One problem faced by the Occupy movement is that its tactics "are really costly to themselves," meaning its members, said Michael Heaney, a University of Michigan professor who studies social movements. "Basically what they've done is, they've built a movement around a tactic that requires a high level of commitment on the part of its members" in terms of arrests and legal action or perhaps having their property confiscated.
That tactic -- camping in public spaces -- can succeed for a while, he said, "but the police will inevitably crack down."
In order to survive, he said, the Occupy movement needs to adopt some other tactics in order to change the system through internal pressure, not just external pressure, he said. Those might include lobbying, for instance.
The civil rights movement, he said, used tactics such as marches and sit-ins, but also formulated a legal strategy and lobbied for the Civil Rights Act.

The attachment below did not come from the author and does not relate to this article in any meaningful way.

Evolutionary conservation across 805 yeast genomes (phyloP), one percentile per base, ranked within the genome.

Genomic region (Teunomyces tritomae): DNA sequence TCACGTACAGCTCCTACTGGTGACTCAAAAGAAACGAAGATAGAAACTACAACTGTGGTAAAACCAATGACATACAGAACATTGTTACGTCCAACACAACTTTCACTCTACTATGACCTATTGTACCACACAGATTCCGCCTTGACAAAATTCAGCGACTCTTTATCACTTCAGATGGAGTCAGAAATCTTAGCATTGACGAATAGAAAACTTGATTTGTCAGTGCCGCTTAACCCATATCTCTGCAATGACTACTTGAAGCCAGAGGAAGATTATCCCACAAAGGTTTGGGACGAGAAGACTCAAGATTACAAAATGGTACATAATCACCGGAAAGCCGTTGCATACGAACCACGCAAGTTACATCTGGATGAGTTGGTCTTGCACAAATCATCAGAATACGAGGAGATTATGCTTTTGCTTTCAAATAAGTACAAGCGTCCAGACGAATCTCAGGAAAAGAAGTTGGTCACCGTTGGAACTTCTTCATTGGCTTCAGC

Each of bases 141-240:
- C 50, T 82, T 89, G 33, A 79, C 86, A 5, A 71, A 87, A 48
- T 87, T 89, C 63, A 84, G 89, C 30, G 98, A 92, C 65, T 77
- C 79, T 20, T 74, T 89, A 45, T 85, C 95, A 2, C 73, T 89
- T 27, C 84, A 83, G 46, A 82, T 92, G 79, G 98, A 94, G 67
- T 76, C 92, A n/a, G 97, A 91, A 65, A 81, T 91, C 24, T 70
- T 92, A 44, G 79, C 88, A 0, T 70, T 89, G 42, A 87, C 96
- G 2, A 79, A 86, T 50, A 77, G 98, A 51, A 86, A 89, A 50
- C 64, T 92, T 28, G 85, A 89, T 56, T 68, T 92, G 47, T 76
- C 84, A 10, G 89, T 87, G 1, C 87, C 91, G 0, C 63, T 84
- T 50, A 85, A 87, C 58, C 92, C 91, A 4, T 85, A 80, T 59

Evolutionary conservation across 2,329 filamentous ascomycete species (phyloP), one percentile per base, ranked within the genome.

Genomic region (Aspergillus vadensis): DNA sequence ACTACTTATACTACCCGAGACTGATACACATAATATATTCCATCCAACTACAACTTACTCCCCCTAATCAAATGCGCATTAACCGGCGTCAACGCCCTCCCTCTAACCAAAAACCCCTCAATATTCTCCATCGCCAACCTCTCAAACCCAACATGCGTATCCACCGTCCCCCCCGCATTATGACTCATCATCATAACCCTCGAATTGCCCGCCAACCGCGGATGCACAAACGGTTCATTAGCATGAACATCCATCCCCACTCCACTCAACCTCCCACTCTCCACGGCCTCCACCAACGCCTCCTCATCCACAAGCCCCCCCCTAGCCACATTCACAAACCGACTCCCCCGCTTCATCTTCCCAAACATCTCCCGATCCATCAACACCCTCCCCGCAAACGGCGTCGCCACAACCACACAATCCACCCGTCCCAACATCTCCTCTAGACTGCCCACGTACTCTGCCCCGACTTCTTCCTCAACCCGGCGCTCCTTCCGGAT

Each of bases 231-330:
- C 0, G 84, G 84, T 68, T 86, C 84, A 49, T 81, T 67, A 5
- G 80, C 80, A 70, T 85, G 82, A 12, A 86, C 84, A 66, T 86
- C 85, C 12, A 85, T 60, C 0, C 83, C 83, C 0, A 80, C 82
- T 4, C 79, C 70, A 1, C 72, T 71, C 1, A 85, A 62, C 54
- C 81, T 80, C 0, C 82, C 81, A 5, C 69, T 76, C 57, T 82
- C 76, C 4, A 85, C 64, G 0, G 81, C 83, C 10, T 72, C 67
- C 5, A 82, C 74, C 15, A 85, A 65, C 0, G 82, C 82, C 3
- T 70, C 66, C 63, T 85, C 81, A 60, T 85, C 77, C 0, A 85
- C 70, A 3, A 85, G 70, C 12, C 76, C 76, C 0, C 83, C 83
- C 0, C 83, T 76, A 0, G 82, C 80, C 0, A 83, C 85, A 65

But in the Occupy movement, it's precisely the current tactic that has inspired people, he said, making it tough for the movement to reorient itself. In addition, members have ideological reasons to reject alternative tactics, he said.
"The people that are at the heart of the Occupy movement are more committed to their way of organizing than they are to achieving the policy goals they say they support," Heaney said. "... They care more about doing social action in the way they want to do it," meaning a non-hierarchical, "leaderless" approach.
In addition, he noted, policy change in the United States can take decades -- allowing gays and lesbians to serve in the military, for example. "In order to achieve policy change, you need institutions and interests committed over a period of several decades to bringing about those changes."
Still, the Occupy movement has been "the most successful anarchist movement in history," he said, and is able to organize people effectively. But, he said, it's hard to see a clear path to its next stage.
CNN Radio's Steve Kastenbaum and CNN's Paul Vercammen and Sandra Endo contributed to this report.